To see how a similarly fraught psychological state might be conveyed in a more conventionally objective narrative mode, let’s look at Fritz Lang’s House By the River, the subject of a Keyframe scene analysis by Glenn Heath, Jr. The film has two protagonists. When one, the mediocre novelist Stephen Byrne (Louis Hayward) murders his maid, Emily (Dorothy Patrick), after a bungled attempted seduction, he manipulates the other, game-legged brother John (Lee Bowman), into helping him dispose of the body, playing on his concern for Stephen’s wife Marjorie (Jane Wyatt), with whom he is obviously besotted. The two drop the body into the river that runs behind Stephen’s house, despite his neighbor’s earlier complaints about the tidal patterns that never seem to wash refuse out to sea; after the body’s inevitable discovery, they spend the rest of the film maneuvering around double-edged clues. It’s one of Lang’s characteristic entrapment plots, in which characters are ensnared by a world that seems to conspire with their most dangerous desires.
Lang, who actually was a German Expressionist, integrates the same sort of dramatic angles and warning shadows which Maddin lovingly appropriates and enlarges in Careful. It’s worth looking at the murder, which occurs very early in the film, before the exposition is even out of the way.
Stephen enters his darkened house, and the camera tracks in on him as he approaches a table tucked in below his main staircase. He lights a candle on the table, regards himself in the mirror, and pours a drink; Lang matches on the action of the drinking to a wider, lower-angle profile shot, from which we see Stephen finish the drink, refill the glass, and quickly blow out the candle as he hears the door creak upstairs (we know the maid, Emily, has been bathing in the upstairs bathroom while Marjorie is out). Cut to a low-angle shot of the wall at the darkened top of the stairs, opposite the bathroom door, which opens, the light from inside the room casting the shadow of Emily’s silhouette against the wall like the revelation of desire. The next cut is to a high-angle shot of Stephen, gazing up, his expression predatory, and then to a low-angle shot of Emily, cut off from the waist up, descending the staircase, her bare legs peeking through her dressing-gown; this pattern repeats once, before a noise from Stephen breaks the spell, and Emily gasps in a wide two-shot.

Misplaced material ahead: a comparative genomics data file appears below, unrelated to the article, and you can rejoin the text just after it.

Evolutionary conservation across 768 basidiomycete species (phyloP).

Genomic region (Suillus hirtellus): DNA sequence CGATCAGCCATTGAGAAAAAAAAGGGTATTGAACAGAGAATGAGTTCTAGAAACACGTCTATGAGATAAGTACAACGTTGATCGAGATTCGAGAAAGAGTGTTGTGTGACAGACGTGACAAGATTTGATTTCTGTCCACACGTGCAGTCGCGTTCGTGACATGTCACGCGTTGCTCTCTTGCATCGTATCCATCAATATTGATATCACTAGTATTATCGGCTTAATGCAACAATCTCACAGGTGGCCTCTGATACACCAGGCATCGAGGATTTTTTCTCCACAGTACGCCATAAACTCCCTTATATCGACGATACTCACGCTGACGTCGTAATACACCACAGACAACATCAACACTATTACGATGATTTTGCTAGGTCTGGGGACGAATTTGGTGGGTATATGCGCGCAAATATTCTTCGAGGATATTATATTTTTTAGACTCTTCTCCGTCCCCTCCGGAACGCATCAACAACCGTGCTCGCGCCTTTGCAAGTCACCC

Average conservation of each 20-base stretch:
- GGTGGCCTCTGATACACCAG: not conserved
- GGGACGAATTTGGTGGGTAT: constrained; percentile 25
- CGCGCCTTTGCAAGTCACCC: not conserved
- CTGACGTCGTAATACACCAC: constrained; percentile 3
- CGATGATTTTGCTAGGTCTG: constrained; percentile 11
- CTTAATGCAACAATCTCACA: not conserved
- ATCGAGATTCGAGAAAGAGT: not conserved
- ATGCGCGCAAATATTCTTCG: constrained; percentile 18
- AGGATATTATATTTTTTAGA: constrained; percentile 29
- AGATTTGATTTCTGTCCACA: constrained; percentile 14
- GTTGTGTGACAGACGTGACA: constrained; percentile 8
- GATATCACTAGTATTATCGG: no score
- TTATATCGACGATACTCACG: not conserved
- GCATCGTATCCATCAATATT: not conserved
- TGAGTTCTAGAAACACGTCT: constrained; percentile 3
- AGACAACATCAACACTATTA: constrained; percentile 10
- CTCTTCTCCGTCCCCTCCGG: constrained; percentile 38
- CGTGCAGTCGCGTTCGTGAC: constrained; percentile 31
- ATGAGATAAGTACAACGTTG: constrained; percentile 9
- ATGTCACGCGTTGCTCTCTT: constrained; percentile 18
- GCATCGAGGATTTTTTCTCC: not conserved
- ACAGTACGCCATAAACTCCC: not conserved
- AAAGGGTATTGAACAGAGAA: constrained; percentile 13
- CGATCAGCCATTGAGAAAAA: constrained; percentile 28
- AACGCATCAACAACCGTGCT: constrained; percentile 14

A few scenes later, having dumped Emily’s body, Stephen again enters the dark house, in the same wide shot moving in to the same waist-up framing as he approaches the same table. He again looks at himself in the mirror, this time using the match for illumination instead of lighting the candle, and assessing a much more haggard visage appearance; there isn’t time to pour a drink before he shakes the candle out, startled by the same sound of the bathroom door creaking. Here Lang cuts, again, to a shadow at the top of the stairs, a high-angle shot of Stephen staring up, and a low-angle shot of legs descending. This time, the spell is broken much more quickly by a noise from Stephen (the woman is his wife). Here, not only is the pattern rushed, and the performance panicked, but the context puts a very different spin on the same shots: the shadow at the top of the stairs, this time, is a ghost, and Stephen is not a voyeur peeking up a woman’s skirt, but frightened and submissive before the specter.
The very conspicuous repetition of the shot pattern, here, suggests how the trauma of the first ten minutes will haunt the rest of the movie; it’s also a pretty textbook-Freudian suggestion of repetition compulsion. Despite his high-handed arrogance, Stephen’s behavior over the course of the film is characterized by psychological scab-picking. Returning to the river, he finds Emily’s body in the reeds, and in trying to sink her ends up sending her floating back to civilization. Taking a fan’s advice to “write what you know,” he begins a novel which will serve as a confession. An auditory device Lang utilizes in the second stairway scene—the ominous repetition of a sound motif associated with a character thought to be dead—triggers the film’s climax, which involves a final apparition at the top of the stairs. But the shot patterns from the first reel have already prepared us to expect the return of the repressed.